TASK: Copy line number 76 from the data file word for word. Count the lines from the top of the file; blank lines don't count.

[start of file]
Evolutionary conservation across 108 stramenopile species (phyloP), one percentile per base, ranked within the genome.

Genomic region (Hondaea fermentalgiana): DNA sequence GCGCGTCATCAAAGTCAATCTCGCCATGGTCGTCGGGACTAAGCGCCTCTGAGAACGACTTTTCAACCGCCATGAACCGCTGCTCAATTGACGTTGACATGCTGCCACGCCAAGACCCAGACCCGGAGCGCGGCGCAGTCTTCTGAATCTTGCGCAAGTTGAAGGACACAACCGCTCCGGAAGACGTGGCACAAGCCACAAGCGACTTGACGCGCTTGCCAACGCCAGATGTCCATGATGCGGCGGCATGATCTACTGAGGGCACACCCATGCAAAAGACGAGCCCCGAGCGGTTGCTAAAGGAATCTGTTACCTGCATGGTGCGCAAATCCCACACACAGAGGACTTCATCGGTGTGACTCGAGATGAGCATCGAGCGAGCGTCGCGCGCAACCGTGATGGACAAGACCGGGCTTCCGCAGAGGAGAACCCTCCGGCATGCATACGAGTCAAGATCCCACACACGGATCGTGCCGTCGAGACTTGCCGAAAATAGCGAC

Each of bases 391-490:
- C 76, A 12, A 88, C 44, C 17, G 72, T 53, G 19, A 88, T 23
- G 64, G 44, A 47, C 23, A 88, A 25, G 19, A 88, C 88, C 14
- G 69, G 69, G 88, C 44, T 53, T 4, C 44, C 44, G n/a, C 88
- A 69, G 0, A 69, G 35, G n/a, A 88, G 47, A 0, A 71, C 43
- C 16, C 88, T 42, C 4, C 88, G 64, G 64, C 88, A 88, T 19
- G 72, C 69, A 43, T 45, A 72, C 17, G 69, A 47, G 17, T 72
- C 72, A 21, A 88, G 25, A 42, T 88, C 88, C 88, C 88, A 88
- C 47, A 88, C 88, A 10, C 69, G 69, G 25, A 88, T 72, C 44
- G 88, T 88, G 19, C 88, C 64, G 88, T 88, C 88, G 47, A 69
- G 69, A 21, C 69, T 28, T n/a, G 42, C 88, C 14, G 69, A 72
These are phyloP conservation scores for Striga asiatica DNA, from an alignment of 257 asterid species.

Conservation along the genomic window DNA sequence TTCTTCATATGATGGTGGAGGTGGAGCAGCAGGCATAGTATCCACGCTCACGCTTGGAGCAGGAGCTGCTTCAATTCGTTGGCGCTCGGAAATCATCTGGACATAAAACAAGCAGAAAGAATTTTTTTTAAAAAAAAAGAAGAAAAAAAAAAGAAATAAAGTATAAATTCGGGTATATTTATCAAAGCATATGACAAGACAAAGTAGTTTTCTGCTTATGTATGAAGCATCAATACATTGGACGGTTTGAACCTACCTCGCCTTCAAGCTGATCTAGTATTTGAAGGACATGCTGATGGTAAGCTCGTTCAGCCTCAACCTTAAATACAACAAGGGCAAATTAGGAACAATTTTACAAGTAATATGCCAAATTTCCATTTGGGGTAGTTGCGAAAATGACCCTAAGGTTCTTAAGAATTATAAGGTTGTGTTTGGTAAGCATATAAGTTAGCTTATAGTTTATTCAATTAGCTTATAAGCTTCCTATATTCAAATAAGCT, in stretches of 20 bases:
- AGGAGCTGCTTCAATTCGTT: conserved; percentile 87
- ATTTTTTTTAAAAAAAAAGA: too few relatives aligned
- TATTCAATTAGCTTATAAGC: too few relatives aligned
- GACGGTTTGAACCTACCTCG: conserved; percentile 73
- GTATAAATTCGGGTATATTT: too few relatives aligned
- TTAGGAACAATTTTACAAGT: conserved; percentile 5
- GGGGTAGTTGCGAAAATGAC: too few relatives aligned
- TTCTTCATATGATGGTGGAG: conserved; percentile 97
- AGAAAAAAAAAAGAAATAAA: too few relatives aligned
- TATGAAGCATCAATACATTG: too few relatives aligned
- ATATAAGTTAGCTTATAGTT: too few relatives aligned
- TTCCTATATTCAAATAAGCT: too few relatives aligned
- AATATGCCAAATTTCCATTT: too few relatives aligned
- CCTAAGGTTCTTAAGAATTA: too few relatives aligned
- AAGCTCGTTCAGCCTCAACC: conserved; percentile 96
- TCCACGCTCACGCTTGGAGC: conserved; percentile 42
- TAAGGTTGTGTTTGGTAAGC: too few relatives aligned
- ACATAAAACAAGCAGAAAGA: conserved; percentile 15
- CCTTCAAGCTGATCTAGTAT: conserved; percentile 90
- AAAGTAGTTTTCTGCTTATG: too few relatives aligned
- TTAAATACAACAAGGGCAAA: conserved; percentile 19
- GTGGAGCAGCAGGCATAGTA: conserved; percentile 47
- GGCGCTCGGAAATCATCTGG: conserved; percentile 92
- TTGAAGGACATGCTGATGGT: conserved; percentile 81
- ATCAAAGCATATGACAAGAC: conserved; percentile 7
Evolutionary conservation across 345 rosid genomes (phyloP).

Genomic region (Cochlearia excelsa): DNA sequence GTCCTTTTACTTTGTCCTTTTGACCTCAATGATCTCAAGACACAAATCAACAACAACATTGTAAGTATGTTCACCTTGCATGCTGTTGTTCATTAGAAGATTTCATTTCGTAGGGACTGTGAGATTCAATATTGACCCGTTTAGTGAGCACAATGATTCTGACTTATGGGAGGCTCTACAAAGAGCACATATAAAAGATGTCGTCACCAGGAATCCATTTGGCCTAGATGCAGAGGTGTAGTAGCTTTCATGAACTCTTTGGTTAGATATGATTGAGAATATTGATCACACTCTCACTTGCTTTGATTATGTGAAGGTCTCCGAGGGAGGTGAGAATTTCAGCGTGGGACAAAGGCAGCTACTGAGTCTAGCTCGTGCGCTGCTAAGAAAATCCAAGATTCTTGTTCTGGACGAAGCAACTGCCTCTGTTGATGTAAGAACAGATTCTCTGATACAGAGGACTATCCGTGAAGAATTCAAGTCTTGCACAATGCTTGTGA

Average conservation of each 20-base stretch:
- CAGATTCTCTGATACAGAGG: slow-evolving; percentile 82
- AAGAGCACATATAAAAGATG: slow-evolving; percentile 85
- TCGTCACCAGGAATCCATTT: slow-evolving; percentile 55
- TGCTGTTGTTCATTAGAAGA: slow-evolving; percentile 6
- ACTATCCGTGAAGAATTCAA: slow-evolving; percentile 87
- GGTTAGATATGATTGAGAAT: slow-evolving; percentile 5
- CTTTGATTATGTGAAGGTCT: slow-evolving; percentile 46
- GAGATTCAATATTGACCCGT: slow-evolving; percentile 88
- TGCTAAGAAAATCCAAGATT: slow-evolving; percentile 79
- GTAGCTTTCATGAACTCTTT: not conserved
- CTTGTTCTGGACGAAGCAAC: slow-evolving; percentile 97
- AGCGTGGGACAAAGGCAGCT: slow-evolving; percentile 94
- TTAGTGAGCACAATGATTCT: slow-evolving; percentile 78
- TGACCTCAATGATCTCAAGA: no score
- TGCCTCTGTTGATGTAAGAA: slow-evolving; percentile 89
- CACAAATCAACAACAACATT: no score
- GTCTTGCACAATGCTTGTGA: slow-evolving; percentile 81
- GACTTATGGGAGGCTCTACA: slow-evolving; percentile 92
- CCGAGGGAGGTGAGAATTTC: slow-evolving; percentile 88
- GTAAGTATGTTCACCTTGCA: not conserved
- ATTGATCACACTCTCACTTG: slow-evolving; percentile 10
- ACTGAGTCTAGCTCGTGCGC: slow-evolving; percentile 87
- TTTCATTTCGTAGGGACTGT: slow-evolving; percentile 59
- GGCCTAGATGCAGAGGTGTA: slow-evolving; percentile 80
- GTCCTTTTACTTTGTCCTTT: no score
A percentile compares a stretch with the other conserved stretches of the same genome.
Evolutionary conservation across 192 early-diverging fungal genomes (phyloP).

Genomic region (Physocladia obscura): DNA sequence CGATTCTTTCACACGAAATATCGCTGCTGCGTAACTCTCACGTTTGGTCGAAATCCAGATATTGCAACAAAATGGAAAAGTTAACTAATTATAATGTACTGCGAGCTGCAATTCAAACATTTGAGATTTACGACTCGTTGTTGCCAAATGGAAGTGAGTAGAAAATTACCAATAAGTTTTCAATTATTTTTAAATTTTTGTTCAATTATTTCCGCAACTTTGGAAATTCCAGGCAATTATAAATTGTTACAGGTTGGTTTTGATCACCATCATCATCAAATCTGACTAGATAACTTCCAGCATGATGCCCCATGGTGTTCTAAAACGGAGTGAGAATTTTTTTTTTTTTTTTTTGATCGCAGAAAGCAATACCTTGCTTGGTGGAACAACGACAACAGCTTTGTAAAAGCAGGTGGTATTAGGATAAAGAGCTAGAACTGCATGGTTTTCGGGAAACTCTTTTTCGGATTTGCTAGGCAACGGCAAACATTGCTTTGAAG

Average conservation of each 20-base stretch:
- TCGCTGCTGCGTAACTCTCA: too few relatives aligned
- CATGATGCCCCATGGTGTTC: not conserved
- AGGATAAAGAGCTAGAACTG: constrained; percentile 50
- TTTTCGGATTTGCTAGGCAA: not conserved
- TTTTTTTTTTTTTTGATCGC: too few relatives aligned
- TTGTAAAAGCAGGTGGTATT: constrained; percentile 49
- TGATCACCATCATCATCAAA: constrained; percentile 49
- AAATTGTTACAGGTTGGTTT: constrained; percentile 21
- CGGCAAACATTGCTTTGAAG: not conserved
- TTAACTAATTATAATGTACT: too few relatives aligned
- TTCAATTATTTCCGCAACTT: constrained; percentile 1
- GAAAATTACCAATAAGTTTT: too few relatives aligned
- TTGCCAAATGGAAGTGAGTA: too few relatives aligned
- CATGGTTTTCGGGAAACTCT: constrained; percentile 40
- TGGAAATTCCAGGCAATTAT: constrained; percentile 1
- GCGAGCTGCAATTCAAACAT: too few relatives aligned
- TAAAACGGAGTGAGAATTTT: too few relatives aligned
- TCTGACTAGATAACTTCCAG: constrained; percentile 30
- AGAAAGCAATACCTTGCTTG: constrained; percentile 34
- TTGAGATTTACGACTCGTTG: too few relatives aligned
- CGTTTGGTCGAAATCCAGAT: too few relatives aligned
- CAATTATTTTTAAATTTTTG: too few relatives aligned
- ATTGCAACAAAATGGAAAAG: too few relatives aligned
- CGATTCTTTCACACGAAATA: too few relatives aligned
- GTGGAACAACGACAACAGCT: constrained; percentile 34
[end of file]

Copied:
- TTTTCGGATTTGCTAGGCAA: not conserved